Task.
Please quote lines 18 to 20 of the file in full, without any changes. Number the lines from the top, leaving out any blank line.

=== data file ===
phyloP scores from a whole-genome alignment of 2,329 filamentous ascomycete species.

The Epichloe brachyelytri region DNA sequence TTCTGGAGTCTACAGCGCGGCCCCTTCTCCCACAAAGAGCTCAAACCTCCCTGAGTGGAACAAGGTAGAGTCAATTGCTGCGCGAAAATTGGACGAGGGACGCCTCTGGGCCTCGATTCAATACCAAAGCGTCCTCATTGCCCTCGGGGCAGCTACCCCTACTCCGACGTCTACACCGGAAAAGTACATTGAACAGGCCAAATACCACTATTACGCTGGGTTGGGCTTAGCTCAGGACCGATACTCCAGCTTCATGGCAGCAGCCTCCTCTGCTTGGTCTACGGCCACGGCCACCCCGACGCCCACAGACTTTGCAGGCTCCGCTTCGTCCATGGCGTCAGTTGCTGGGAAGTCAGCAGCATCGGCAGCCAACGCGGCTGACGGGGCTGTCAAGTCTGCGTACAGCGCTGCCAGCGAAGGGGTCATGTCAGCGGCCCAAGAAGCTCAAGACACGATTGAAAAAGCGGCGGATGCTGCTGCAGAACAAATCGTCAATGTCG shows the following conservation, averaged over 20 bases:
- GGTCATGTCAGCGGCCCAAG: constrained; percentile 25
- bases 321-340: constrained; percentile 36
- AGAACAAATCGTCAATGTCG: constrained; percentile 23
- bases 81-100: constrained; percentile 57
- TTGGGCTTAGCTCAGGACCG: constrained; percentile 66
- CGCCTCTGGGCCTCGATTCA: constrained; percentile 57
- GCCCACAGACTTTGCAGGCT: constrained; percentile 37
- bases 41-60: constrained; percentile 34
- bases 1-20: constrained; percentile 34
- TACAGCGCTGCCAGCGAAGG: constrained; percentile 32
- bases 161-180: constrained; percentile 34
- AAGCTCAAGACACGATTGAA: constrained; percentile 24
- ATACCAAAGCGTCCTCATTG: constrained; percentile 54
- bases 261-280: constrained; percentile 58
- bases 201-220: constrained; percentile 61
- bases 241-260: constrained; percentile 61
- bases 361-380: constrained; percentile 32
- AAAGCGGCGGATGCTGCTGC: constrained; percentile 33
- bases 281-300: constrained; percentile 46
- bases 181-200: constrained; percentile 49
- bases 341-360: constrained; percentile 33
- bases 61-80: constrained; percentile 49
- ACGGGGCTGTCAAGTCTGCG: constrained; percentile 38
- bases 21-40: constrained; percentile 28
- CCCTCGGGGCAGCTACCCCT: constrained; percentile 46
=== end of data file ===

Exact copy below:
- bases 241-260: constrained; percentile 61
- bases 361-380: constrained; percentile 32
- AAAGCGGCGGATGCTGCTGC: constrained; percentile 33